Indulge Yourself: 2011's Best Celebrity Tell-Alls

Illustration: A woman reads a book in the bathtub.
Priscilla Nielsen for NPR

Ah, 'tis the season to be indulgent. Another glass of champagne? Please, have some homemade cookies. Does anyone want to go to the movies instead of the gym? As far as I'm concerned, December is Guilty Pleasures Time.

Yep. Time to kick back with all those books I secretly love but hate to admit reading. My literary drug of choice? Behind-the-scenes reads about the rich and famous. Five of the best of 2011 — by a rock star; a hotel concierge; a stuntman; a Brat Packer; and an Emmy-winning, Voguing lesbian — offer backstage passes to their lives as well as others'. Entertaining and star-studded, they make for perfect holiday escapism — with a cocktail (or two) in hand.

Speaking of cocktails, Aerosmith's frontman says of them, "Go big or go home." And so, I'll start with Steven Tyler.

Does the Noise in My Head Bother You?

Does The Noise In My Head Bother You?

A Rock 'n' Roll Memoir

by Steven Tyler and David Dalton

Paperback, 593 pages, HarperCollins, $27.99, published May 24 2011 | purchase
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  • Does the Noise in My Head Bother You?
  • A Rock 'n' Roll Memoir
  • Steven Tyler and David Dalton

Steven Tyler is big-hearted, big-mouthed, drug-addled and raunchy. But what else would you expect? His rock 'n' roll memoir begins innocently enough, however. Tyler describes his early childhood divided between a gritty Bronx neighborhood and the wondrous beauty of New Hampshire. Yet once he hits puberty, the bass and the drums kick in.

From thereon in, Tyler doesn't recount his life in a straight progression. Tours, songwriting, marriages, affairs, band breakups and drug fests are all told in his inimitable voice — often in music-like riffs — peppered with trippy ramblings, far-out observations, wordplay and pornographic wit. He also does a good job of explaining the banality of life on the road, what he calls, "Lead Singer Disease," and the craziness that accompanies fame. With a little help from rock writer David Dalton, he offers a colorful glimpse into his head as well as his life. Does the Noise in My Head Bother You? Not at all. It's got everything you want from a guilty pleasure: obscenity, revelation, bad behavior and humor. And, oh yeah, a beat you can dance to.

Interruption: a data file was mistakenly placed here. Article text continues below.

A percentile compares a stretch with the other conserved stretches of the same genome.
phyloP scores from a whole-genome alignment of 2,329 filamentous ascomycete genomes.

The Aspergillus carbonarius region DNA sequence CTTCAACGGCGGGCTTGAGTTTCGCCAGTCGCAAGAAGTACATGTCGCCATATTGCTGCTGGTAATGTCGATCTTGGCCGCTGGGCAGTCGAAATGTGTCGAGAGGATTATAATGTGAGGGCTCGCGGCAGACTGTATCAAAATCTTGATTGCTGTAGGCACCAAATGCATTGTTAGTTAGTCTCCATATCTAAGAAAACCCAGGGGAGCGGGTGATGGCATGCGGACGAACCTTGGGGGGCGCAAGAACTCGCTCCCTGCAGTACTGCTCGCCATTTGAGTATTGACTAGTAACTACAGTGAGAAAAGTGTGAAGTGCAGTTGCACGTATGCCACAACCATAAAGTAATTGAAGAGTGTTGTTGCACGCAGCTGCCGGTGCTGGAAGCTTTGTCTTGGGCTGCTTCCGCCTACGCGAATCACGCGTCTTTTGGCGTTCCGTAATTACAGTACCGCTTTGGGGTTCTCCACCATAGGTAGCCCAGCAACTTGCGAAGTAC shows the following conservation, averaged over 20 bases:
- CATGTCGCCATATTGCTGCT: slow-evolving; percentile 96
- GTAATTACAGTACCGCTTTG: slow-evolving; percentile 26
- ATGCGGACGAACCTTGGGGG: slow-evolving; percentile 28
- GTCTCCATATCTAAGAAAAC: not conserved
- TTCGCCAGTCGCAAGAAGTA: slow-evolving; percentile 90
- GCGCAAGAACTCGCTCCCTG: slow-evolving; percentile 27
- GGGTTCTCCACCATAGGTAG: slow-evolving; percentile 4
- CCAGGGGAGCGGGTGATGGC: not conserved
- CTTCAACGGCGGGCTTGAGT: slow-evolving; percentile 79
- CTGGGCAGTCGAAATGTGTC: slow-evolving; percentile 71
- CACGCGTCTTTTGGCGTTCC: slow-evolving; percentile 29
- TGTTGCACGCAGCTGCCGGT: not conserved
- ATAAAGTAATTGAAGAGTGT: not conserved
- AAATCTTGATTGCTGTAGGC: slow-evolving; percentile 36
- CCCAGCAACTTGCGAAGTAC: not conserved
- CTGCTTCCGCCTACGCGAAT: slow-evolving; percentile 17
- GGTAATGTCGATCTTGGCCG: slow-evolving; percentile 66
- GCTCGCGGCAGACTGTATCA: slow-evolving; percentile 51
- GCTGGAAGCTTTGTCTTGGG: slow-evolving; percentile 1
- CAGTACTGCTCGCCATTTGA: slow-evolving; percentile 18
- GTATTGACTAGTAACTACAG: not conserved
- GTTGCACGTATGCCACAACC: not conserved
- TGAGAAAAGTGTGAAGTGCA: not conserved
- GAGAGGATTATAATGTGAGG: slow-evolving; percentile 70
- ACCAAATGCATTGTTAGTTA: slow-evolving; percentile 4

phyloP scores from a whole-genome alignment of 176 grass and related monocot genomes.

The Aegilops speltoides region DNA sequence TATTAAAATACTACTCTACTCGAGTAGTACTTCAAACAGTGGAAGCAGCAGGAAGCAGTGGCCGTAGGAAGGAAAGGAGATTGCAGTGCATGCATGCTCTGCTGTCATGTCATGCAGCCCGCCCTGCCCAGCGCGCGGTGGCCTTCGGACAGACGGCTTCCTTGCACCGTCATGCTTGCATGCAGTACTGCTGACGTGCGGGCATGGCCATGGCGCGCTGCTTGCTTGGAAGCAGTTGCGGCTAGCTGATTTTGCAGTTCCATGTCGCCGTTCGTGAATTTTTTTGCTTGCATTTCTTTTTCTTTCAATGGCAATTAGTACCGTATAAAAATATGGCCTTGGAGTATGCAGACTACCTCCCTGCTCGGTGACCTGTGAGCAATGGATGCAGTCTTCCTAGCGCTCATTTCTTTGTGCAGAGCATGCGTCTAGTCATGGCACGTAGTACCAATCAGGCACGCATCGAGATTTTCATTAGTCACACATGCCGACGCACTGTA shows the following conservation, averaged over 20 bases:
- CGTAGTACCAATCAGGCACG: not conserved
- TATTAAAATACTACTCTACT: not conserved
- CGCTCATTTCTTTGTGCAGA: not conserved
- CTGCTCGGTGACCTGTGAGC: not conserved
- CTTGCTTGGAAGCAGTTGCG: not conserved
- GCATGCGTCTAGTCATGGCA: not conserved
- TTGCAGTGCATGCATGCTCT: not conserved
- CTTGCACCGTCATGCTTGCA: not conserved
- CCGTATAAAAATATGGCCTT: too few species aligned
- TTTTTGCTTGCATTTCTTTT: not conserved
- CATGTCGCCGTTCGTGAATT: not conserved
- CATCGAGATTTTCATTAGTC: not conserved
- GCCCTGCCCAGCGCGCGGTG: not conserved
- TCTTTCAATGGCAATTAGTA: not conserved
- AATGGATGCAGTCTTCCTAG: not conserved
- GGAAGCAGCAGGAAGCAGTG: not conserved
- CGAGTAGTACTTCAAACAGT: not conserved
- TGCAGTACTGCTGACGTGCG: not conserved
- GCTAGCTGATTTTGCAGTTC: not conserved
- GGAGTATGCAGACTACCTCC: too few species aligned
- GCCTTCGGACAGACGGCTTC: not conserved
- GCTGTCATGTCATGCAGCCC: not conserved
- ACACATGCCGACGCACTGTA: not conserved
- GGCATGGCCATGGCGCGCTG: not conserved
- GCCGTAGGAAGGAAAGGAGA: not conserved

Concierge Confidential

Concierge Confidential

by Michael Fazio and Michael Malice

Hardcover, 271 pages, St Martins Pr, $24.99, published February 1 2011 | purchase
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  • Concierge Confidential
  • Michael Fazio and Michael Malice

Let's say you're Steven Tyler — or just super-rich. One night, you decide you need a private helicopter to fly you to Atlantic City. Or a bathtub filled with hot fudge. Or a string quartet playing on an Amtrak platform. Or a discreet doctor to treat you for VD before your wife arrives the next morning. Who you gonna call?

Michael Fazio, that's who.

For years, Fazio worked as a concierge at Manhattan's InterContinental Hotel. The man knows about service. He can get orchestra seats for sold-out Broadway shows and tables at overbooked trendy restaurants. But best yet, he can dish.

Concierge Confidential is a behind-the-scenes peek at the luxury service industry — and the crazy clientele it caters to. Fazio's tell-all is not only filled with delicious anecdotes, but practical tips such as "Cutting the Velvet Rope," "How to Send Food Back" and "How to Get a Table." It's a must-read for rock stars, prima donnas, voyeurs and even us regular travelers everywhere.

Happy Accidents

Happy Accidents

by Jane Lynch

Hardcover, 304 pages, Hyperion Books, $25.99, published September 13 2011 | purchase
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  • Happy Accidents
  • Jane Lynch

Yeah, I'm a Gleek. But for me, the main draw is Jane Lynch. Her brilliant Sue Sylvester prevents Glee from giving me diabetes. And Happy Accidents, her memoir, achieves a similar feat. Right now, Lynch is in a very happy place, both professionally and personally. She's won awards for her acting, gotten married and become a step-mom. But it wasn't always so — and Lynch is smart and sly enough not to pen her story as one of sugary redemption.